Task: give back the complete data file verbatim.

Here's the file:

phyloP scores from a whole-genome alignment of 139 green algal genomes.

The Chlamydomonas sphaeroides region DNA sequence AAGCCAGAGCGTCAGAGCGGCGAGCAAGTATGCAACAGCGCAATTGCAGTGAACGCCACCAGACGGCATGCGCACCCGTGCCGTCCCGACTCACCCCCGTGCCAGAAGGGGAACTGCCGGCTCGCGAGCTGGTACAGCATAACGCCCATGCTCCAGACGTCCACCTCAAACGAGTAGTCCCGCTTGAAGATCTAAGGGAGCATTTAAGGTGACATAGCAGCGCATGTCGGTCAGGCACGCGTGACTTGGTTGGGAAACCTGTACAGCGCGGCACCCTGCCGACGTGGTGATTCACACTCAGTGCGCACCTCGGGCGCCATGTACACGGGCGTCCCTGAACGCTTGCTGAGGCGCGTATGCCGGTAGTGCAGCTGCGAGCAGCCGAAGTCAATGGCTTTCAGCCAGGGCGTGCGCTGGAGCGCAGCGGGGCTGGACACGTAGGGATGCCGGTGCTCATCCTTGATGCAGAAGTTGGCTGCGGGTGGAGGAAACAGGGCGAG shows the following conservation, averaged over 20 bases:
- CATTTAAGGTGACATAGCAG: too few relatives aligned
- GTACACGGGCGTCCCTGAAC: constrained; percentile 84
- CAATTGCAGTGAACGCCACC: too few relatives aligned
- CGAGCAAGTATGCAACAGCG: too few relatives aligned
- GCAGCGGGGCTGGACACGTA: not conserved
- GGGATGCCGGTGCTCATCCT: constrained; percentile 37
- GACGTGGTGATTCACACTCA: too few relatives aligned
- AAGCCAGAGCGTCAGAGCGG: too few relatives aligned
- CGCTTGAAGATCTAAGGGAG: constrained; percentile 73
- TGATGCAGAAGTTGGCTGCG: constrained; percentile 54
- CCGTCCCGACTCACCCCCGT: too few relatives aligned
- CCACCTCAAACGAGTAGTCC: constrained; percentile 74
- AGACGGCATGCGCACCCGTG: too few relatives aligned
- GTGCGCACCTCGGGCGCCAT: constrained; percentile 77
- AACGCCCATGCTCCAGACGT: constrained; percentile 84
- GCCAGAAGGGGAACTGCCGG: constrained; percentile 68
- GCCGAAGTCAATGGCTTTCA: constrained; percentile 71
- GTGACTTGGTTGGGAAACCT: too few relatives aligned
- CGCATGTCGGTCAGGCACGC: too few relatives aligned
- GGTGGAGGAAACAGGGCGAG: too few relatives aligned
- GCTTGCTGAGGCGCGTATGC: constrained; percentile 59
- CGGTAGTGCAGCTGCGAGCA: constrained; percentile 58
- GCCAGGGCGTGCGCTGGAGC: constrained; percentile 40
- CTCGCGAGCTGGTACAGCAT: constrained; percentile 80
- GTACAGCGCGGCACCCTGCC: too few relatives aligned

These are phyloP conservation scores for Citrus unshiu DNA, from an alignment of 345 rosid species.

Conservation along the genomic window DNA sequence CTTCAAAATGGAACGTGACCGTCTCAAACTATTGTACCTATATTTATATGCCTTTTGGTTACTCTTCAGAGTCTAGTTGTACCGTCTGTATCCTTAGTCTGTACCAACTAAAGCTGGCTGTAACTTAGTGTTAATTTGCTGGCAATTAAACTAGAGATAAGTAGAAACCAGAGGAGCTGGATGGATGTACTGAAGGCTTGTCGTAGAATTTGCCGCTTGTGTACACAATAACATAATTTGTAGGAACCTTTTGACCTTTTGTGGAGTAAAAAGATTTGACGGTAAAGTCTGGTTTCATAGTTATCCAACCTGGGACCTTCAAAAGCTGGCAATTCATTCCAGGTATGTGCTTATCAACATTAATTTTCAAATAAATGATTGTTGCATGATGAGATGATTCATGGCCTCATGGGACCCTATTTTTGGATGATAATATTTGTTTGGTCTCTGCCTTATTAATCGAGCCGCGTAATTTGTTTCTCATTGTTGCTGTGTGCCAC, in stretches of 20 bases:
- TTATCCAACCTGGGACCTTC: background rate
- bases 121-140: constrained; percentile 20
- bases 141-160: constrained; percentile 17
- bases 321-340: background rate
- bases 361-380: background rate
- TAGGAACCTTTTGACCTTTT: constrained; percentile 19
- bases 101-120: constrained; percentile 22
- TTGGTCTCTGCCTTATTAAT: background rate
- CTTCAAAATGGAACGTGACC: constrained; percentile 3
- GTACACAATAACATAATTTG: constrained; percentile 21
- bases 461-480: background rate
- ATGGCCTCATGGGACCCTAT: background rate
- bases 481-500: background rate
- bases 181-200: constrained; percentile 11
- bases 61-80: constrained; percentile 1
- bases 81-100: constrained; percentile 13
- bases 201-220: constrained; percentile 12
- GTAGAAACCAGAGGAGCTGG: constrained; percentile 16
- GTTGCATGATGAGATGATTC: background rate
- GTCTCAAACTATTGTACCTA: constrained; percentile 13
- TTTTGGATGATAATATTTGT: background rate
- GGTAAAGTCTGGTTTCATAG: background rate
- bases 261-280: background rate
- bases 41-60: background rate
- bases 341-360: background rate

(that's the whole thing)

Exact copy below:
phyloP scores from a whole-genome alignment of 139 green algal genomes.

The Chlamydomonas sphaeroides region DNA sequence AAGCCAGAGCGTCAGAGCGGCGAGCAAGTATGCAACAGCGCAATTGCAGTGAACGCCACCAGACGGCATGCGCACCCGTGCCGTCCCGACTCACCCCCGTGCCAGAAGGGGAACTGCCGGCTCGCGAGCTGGTACAGCATAACGCCCATGCTCCAGACGTCCACCTCAAACGAGTAGTCCCGCTTGAAGATCTAAGGGAGCATTTAAGGTGACATAGCAGCGCATGTCGGTCAGGCACGCGTGACTTGGTTGGGAAACCTGTACAGCGCGGCACCCTGCCGACGTGGTGATTCACACTCAGTGCGCACCTCGGGCGCCATGTACACGGGCGTCCCTGAACGCTTGCTGAGGCGCGTATGCCGGTAGTGCAGCTGCGAGCAGCCGAAGTCAATGGCTTTCAGCCAGGGCGTGCGCTGGAGCGCAGCGGGGCTGGACACGTAGGGATGCCGGTGCTCATCCTTGATGCAGAAGTTGGCTGCGGGTGGAGGAAACAGGGCGAG shows the following conservation, averaged over 20 bases:
- CATTTAAGGTGACATAGCAG: too few relatives aligned
- GTACACGGGCGTCCCTGAAC: constrained; percentile 84
- CAATTGCAGTGAACGCCACC: too few relatives aligned
- CGAGCAAGTATGCAACAGCG: too few relatives aligned
- GCAGCGGGGCTGGACACGTA: not conserved
- GGGATGCCGGTGCTCATCCT: constrained; percentile 37
- GACGTGGTGATTCACACTCA: too few relatives aligned
- AAGCCAGAGCGTCAGAGCGG: too few relatives aligned
- CGCTTGAAGATCTAAGGGAG: constrained; percentile 73
- TGATGCAGAAGTTGGCTGCG: constrained; percentile 54
- CCGTCCCGACTCACCCCCGT: too few relatives aligned
- CCACCTCAAACGAGTAGTCC: constrained; percentile 74
- AGACGGCATGCGCACCCGTG: too few relatives aligned
- GTGCGCACCTCGGGCGCCAT: constrained; percentile 77
- AACGCCCATGCTCCAGACGT: constrained; percentile 84
- GCCAGAAGGGGAACTGCCGG: constrained; percentile 68
- GCCGAAGTCAATGGCTTTCA: constrained; percentile 71
- GTGACTTGGTTGGGAAACCT: too few relatives aligned
- CGCATGTCGGTCAGGCACGC: too few relatives aligned
- GGTGGAGGAAACAGGGCGAG: too few relatives aligned
- GCTTGCTGAGGCGCGTATGC: constrained; percentile 59
- CGGTAGTGCAGCTGCGAGCA: constrained; percentile 58
- GCCAGGGCGTGCGCTGGAGC: constrained; percentile 40
- CTCGCGAGCTGGTACAGCAT: constrained; percentile 80
- GTACAGCGCGGCACCCTGCC: too few relatives aligned

These are phyloP conservation scores for Citrus unshiu DNA, from an alignment of 345 rosid species.

Conservation along the genomic window DNA sequence CTTCAAAATGGAACGTGACCGTCTCAAACTATTGTACCTATATTTATATGCCTTTTGGTTACTCTTCAGAGTCTAGTTGTACCGTCTGTATCCTTAGTCTGTACCAACTAAAGCTGGCTGTAACTTAGTGTTAATTTGCTGGCAATTAAACTAGAGATAAGTAGAAACCAGAGGAGCTGGATGGATGTACTGAAGGCTTGTCGTAGAATTTGCCGCTTGTGTACACAATAACATAATTTGTAGGAACCTTTTGACCTTTTGTGGAGTAAAAAGATTTGACGGTAAAGTCTGGTTTCATAGTTATCCAACCTGGGACCTTCAAAAGCTGGCAATTCATTCCAGGTATGTGCTTATCAACATTAATTTTCAAATAAATGATTGTTGCATGATGAGATGATTCATGGCCTCATGGGACCCTATTTTTGGATGATAATATTTGTTTGGTCTCTGCCTTATTAATCGAGCCGCGTAATTTGTTTCTCATTGTTGCTGTGTGCCAC, in stretches of 20 bases:
- TTATCCAACCTGGGACCTTC: background rate
- bases 121-140: constrained; percentile 20
- bases 141-160: constrained; percentile 17
- bases 321-340: background rate
- bases 361-380: background rate
- TAGGAACCTTTTGACCTTTT: constrained; percentile 19
- bases 101-120: constrained; percentile 22
- TTGGTCTCTGCCTTATTAAT: background rate
- CTTCAAAATGGAACGTGACC: constrained; percentile 3
- GTACACAATAACATAATTTG: constrained; percentile 21
- bases 461-480: background rate
- ATGGCCTCATGGGACCCTAT: background rate
- bases 481-500: background rate
- bases 181-200: constrained; percentile 11
- bases 61-80: constrained; percentile 1
- bases 81-100: constrained; percentile 13
- bases 201-220: constrained; percentile 12
- GTAGAAACCAGAGGAGCTGG: constrained; percentile 16
- GTTGCATGATGAGATGATTC: background rate
- GTCTCAAACTATTGTACCTA: constrained; percentile 13
- TTTTGGATGATAATATTTGT: background rate
- GGTAAAGTCTGGTTTCATAG: background rate
- bases 261-280: background rate
- bases 41-60: background rate
- bases 341-360: background rate